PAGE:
dsc03840AD:  From your testimony at the tour stop, it sounds as you were pretty deep into the real estate investing world and experienced a lot of success, which is a lot of further than I ever got.  I did some learning, but never got any deals done.  Based upon your experience, once someone’s life becomes “Financially Peaceful”, would you recommend that arena for someone else?  Once you get out to Baby Steps Five and Six and you’ve got money in the bank and no debt; you’ve got your 15% retirement savings going, and you’re saving for your kid’s college funds, would you recommend someone going into the real estate investing arena to acquire properties, flipping homes, and similar things?

CB:  Let me just say that investing in real estate is great.  So there are a couple of factors.  First you have to make sure that you’re already diversified.  What we teach in Baby Step Four, which starts getting into investing, is to start with 15% of your household income going towards long-term investments – things with tax advantages.

You want to think long-term so you want to make sure you’re diversified: mutual funds, 401-Ks, Roth IRAs, 403-Bs, 457s, those kinds of things first.  Then you’re going to go to Baby Steps Five and Six; pay off your primary mortgage first – that primary has to be paid off first, and then you can get into rental homes, flipping homes, but only with cash so you’re not borrowing anything for that to happen.

So let’s say you go out and buy a $100,000 house with cash and two and a half years later you sell it for $175,000 – that’s really good.  You get cash, you use that $175,000 and then you go buy two properties for $70,000 each, and then clean them all up, and then two years later you sell them both for $200,000 each, or $150,000, whatever it is, but it’s always with cash.  You also want to buy investment properties where you have a local intelligence where you are, and where you can feel it.  You don’t ever want be a landlord if you’re living out of town.  You want to do it in your town.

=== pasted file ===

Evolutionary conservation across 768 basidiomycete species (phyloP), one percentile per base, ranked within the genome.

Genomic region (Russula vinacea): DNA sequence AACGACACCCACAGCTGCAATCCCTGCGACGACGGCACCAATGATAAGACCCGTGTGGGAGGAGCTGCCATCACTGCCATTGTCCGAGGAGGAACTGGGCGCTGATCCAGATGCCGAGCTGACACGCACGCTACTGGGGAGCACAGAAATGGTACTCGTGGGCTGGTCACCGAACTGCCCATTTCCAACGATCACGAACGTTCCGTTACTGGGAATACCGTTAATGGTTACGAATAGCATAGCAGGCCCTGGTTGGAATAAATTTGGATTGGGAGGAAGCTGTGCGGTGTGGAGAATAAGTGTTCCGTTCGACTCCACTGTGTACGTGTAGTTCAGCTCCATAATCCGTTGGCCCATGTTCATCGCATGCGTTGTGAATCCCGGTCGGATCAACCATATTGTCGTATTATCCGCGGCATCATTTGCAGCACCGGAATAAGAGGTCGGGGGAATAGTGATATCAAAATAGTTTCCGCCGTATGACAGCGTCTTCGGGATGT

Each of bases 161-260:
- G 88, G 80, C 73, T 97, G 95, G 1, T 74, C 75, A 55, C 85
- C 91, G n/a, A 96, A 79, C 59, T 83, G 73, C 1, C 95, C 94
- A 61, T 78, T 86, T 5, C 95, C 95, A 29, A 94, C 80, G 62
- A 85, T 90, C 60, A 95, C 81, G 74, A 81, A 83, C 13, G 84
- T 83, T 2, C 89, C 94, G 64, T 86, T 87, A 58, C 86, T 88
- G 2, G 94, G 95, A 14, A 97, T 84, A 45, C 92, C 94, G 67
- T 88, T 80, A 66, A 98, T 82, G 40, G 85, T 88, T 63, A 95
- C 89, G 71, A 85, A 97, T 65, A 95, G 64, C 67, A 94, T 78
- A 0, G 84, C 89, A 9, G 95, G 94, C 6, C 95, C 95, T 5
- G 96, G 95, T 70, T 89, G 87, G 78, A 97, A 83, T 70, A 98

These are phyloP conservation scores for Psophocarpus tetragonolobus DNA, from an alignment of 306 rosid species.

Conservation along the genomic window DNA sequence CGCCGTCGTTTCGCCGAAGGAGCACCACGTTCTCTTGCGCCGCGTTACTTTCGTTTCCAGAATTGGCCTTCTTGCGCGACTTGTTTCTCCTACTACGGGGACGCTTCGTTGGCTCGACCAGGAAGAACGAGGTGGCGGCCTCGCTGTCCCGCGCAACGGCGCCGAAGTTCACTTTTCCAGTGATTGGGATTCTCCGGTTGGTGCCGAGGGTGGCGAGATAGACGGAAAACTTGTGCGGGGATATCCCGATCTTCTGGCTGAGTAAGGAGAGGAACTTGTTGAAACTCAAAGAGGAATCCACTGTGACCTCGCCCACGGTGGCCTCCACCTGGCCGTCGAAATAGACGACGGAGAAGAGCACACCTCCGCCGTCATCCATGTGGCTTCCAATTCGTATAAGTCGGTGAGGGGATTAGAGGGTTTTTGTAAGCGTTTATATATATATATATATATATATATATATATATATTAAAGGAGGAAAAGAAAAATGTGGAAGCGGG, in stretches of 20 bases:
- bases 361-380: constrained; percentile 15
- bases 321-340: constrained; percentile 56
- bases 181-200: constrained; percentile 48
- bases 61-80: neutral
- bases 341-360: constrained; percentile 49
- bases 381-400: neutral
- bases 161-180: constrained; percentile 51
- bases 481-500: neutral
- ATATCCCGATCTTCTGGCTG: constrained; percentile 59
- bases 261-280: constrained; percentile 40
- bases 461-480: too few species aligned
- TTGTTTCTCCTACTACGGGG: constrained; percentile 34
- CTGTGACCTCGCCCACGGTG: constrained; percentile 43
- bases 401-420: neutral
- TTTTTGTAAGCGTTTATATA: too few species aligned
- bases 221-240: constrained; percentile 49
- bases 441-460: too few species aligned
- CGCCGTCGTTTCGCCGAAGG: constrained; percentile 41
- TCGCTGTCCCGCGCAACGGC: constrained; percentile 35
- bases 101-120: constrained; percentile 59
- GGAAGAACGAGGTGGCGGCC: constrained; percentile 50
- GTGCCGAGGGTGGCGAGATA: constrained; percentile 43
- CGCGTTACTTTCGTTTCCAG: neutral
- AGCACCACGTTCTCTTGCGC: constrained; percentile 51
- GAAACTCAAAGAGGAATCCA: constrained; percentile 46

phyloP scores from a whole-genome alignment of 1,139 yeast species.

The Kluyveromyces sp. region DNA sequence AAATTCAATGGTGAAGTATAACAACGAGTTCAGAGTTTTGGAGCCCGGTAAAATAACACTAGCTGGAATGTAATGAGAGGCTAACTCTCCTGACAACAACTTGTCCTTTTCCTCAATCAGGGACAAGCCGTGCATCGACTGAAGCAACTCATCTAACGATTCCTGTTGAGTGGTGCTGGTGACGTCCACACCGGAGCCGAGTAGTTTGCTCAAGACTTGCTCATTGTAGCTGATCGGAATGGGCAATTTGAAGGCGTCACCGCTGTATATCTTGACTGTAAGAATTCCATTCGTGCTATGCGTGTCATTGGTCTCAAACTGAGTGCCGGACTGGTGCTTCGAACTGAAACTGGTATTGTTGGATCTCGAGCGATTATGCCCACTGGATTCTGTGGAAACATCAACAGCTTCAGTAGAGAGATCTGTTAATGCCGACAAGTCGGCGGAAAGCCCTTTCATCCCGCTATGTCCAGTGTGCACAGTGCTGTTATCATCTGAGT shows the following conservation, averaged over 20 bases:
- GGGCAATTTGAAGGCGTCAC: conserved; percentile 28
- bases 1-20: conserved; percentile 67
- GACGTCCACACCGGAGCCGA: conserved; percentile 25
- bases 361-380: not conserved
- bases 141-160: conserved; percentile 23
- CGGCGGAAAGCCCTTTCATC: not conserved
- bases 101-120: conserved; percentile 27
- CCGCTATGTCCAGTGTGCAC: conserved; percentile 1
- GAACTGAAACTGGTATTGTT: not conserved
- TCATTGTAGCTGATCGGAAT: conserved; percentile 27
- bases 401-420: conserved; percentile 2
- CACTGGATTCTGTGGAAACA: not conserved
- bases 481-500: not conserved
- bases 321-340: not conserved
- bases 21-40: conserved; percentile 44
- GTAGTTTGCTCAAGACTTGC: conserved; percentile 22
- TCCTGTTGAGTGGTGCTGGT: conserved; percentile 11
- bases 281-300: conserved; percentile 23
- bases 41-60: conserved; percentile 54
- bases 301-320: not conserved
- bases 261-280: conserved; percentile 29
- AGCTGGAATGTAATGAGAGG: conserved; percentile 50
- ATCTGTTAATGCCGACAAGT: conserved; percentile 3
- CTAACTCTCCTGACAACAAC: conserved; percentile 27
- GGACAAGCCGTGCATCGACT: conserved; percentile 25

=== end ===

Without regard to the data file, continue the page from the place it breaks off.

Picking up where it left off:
AD:  As a literacy Examiner, from time to time I’ve written about money, not telling people what to do or trying to sound judgmental myself, because I’m not rich and have made my share of money mistakes.  However, I think the principles of Financial Peace University and money lessons in general are important to talk about.  With the exception of one or two pieces I’ve written, many of my financial articles have gotten little to moderate reaction.  Have you found money to be a sensitive topic in your experience, and if so, why do you think that is?

CB:  I’ve personally seen more traction on articles, and videos and teachings when they have a personal, emotional or a relational component in them.  So it’s not really just about the facts because we live in Google society where you can look up the information.  You need the inspiration with the information – some kind of personal or vulnerable moment whenever you’re explaining anything financially or some kind of personal anecdote.  Those pieces tend to be shared and liked a little more often because, yes you’re right, it’s a sensitive topic.

It’s taboo to talk about money and there are lots of opinions out there and nobody can argue with your experience.  For me, I deal with the faith-based side and on the faith-based side you can’t argue with the scriptures.  So I lead out with the scriptures and my experience and that’s a lot better than if I do a cold article that says, “Here are the three steps to budgeting”.  You can find that stuff on a lot of different websites, but what you can’t find is your story.